Impressions are only generated on a sales page when someone arrives on that page and your book is somewhere in the sponsored ad carousel.

Impressions to clicks is an important ratio to assess keywords performance. CTR = CLICK THROUGH RATE. Less than 0,5% is poor. (If you have a different experience please say so.)

You need at least two weeks to start assessing impressions for individual keywords. If they are not producing, the first thing to look at is your cover and ad copy. Assuming you are satisfied, only then go to the sales page of the book chosen title as a keyword. If it's not selling, no impressions can be expected, then pause it as there is no point trying to maintain it and look for a replacement keyword. Only when a keyword is producing impressions, but no clicks, is it worth looking at bids. See where you are on the carousel and gradually increase bids until you are in a prominent position.

Keywords
Keywords are important to direct them to specific targets that would be of interest to those who would read your book.

Using their suggested keywords or letting them choose them never worked. for me

Only manual targeting worked for me.

Originally with AMS, I tried for 1,000 exact match titles as keywords. However, I never got beyond 600 with any book, even sticking to genre because of the diversity within a genre to get matches to my own work that would be of interest to readers. You also end with books as keywords that just don't sell, so you get very few if any impressions. I no longer intend to use this scattergun approach. Not using exact match can end up with impRessions on books out of genre, and whie they might produce impressions, clicks will be unlikely and therefore give a wrong impression the keyword is working.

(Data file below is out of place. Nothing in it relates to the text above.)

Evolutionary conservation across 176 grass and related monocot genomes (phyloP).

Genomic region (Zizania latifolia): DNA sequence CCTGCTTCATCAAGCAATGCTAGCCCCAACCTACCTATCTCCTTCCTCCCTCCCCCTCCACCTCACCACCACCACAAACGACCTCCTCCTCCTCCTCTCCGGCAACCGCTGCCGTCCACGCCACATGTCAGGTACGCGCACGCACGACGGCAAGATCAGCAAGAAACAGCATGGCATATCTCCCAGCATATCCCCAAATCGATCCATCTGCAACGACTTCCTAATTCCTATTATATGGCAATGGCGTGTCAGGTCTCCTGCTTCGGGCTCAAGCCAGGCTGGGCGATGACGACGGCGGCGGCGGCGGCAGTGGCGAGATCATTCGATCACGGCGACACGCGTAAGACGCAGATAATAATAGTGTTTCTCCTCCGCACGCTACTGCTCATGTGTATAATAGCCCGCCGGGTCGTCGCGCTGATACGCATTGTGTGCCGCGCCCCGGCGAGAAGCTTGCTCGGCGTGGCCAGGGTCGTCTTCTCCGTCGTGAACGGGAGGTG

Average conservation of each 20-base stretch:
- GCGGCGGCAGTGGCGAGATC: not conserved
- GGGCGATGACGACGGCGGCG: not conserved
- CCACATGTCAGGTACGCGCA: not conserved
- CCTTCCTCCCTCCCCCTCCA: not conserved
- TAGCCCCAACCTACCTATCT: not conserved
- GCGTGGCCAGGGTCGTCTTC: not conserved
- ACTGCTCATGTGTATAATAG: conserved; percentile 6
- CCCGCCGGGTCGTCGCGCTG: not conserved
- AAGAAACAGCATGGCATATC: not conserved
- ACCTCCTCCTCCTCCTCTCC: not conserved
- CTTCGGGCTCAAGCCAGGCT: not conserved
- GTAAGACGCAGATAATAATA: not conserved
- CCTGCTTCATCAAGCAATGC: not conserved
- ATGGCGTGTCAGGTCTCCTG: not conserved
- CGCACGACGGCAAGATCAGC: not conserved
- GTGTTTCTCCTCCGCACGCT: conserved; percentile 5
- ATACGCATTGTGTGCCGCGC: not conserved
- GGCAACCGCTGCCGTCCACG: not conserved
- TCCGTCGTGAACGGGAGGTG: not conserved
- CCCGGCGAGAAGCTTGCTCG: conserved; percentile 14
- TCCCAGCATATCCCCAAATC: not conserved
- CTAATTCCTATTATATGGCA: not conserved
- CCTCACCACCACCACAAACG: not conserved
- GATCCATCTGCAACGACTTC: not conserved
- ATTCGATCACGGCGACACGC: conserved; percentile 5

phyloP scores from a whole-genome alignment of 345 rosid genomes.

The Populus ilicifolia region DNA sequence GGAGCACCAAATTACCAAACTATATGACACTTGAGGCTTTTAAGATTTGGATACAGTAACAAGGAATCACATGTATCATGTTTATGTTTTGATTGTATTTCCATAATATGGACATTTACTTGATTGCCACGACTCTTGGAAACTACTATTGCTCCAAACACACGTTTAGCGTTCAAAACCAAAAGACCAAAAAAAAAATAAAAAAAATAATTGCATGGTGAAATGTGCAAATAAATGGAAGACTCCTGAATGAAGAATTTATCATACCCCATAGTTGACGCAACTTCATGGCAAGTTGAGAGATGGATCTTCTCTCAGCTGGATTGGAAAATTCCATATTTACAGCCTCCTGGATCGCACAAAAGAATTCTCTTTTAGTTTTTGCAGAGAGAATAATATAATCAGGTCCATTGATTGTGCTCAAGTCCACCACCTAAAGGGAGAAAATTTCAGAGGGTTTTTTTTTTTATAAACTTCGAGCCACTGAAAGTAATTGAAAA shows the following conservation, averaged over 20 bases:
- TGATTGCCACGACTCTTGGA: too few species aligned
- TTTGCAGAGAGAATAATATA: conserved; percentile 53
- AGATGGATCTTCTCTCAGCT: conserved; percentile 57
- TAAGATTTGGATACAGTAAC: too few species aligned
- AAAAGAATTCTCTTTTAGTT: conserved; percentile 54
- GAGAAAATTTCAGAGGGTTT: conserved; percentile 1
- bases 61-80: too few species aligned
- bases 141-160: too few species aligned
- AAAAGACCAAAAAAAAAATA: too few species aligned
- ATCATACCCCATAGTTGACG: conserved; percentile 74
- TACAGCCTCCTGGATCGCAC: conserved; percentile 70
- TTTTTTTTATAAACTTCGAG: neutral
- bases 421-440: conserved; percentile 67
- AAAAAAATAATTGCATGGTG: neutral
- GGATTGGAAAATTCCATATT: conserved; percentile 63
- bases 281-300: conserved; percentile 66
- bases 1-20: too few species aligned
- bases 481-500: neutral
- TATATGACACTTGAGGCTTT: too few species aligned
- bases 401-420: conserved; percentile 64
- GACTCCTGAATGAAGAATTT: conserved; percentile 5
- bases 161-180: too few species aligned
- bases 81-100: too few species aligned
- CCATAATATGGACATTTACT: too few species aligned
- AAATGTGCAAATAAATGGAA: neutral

I now intend to use 100 keywords as I had success with this in the past. Reason being with 6 books and three more to come next month, they are easier to maintain.

The importance of maintenance of keywords for performance is not only for yourself to give you chance of selling books, but at some stage early on, Amazon also assess your performance which seems to affect placement as much as bids. That's why I would never simply set up an ad and leave it to its own devices.

Bids
A lot of this has to do with your intentions and budget. Someone with a series or a new release might not look at that ad making a profit, but instead rely on the sales down the line of the series to provide profit, or for a new release to garner a category rank which will propel sales outside of the cocoon of Amazon ads. Others will put reliance on page reads to bring the ad into profit, on so on.

This time around, before going live, I'll be doing a 99c promotion to bring my non-selling books into rank. I'm hoping this will add to the customers reasoning to buy on clicking.

Any other experiences or suggestions welcome.

 

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Discussion Starter #13
Decon, thank you for your post. I've only got a few weeks of recent experience with Amazon Advertising, so I don't have any strong opinions about it. I appreciate your perspective--the more I hear about this topic the more informed I feel.